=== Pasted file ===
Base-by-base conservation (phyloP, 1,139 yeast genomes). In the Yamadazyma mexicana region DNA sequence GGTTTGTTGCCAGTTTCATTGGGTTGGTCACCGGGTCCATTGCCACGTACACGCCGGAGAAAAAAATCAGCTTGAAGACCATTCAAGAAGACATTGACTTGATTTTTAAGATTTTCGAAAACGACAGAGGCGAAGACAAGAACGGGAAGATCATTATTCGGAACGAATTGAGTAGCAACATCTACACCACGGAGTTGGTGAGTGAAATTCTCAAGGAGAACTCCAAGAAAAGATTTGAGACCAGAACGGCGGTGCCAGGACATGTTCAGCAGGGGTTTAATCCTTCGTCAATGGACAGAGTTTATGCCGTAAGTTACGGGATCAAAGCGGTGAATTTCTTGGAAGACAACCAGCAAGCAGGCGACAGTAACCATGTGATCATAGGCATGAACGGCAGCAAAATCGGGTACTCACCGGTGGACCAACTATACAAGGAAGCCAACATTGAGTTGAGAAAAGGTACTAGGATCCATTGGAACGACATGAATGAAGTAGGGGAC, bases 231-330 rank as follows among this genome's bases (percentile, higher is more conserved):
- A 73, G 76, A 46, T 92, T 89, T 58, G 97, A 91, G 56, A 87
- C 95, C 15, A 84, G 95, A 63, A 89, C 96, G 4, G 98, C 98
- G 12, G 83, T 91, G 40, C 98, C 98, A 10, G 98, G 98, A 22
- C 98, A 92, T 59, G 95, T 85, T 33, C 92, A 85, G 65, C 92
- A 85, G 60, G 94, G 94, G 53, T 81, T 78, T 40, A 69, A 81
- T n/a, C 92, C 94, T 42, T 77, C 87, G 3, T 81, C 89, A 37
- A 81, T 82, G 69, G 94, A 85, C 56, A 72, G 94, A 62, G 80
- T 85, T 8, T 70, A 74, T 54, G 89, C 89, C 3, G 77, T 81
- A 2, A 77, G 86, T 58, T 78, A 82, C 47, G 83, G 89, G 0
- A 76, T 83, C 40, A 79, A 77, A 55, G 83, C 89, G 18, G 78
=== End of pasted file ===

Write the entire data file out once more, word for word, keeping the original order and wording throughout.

Base-by-base conservation (phyloP, 1,139 yeast genomes). In the Yamadazyma mexicana region DNA sequence GGTTTGTTGCCAGTTTCATTGGGTTGGTCACCGGGTCCATTGCCACGTACACGCCGGAGAAAAAAATCAGCTTGAAGACCATTCAAGAAGACATTGACTTGATTTTTAAGATTTTCGAAAACGACAGAGGCGAAGACAAGAACGGGAAGATCATTATTCGGAACGAATTGAGTAGCAACATCTACACCACGGAGTTGGTGAGTGAAATTCTCAAGGAGAACTCCAAGAAAAGATTTGAGACCAGAACGGCGGTGCCAGGACATGTTCAGCAGGGGTTTAATCCTTCGTCAATGGACAGAGTTTATGCCGTAAGTTACGGGATCAAAGCGGTGAATTTCTTGGAAGACAACCAGCAAGCAGGCGACAGTAACCATGTGATCATAGGCATGAACGGCAGCAAAATCGGGTACTCACCGGTGGACCAACTATACAAGGAAGCCAACATTGAGTTGAGAAAAGGTACTAGGATCCATTGGAACGACATGAATGAAGTAGGGGAC, bases 231-330 rank as follows among this genome's bases (percentile, higher is more conserved):
- A 73, G 76, A 46, T 92, T 89, T 58, G 97, A 91, G 56, A 87
- C 95, C 15, A 84, G 95, A 63, A 89, C 96, G 4, G 98, C 98
- G 12, G 83, T 91, G 40, C 98, C 98, A 10, G 98, G 98, A 22
- C 98, A 92, T 59, G 95, T 85, T 33, C 92, A 85, G 65, C 92
- A 85, G 60, G 94, G 94, G 53, T 81, T 78, T 40, A 69, A 81
- T n/a, C 92, C 94, T 42, T 77, C 87, G 3, T 81, C 89, A 37
- A 81, T 82, G 69, G 94, A 85, C 56, A 72, G 94, A 62, G 80
- T 85, T 8, T 70, A 74, T 54, G 89, C 89, C 3, G 77, T 81
- A 2, A 77, G 86, T 58, T 78, A 82, C 47, G 83, G 89, G 0
- A 76, T 83, C 40, A 79, A 77, A 55, G 83, C 89, G 18, G 78